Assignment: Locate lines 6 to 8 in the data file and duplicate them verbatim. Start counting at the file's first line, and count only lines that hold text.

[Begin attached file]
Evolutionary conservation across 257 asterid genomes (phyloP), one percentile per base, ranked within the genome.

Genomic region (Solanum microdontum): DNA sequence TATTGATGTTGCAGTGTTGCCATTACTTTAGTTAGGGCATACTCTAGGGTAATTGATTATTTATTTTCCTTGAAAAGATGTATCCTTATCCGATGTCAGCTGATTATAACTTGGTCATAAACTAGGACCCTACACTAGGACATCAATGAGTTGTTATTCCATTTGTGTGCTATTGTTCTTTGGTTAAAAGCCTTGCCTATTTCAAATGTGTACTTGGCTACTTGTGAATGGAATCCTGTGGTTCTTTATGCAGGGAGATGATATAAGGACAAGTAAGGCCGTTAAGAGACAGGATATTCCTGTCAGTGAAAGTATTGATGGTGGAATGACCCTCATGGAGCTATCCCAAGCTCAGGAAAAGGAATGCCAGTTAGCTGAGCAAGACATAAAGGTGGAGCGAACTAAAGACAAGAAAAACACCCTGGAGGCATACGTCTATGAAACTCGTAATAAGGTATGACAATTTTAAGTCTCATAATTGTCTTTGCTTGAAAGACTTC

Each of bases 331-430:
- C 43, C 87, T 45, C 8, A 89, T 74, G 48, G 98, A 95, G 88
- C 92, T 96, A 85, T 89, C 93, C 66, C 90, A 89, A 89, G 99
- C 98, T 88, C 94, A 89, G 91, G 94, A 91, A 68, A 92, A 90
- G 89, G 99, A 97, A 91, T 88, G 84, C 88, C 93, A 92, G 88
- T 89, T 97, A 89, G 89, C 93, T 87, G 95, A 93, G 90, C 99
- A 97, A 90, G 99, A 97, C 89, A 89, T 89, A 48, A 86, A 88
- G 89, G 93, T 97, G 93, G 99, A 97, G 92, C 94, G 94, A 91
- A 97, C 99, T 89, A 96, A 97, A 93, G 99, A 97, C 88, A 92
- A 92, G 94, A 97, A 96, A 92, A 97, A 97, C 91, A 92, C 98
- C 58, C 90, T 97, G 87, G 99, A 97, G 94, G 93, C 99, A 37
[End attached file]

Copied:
- C 98, T 88, C 94, A 89, G 91, G 94, A 91, A 68, A 92, A 90
- G 89, G 99, A 97, A 91, T 88, G 84, C 88, C 93, A 92, G 88
- T 89, T 97, A 89, G 89, C 93, T 87, G 95, A 93, G 90, C 99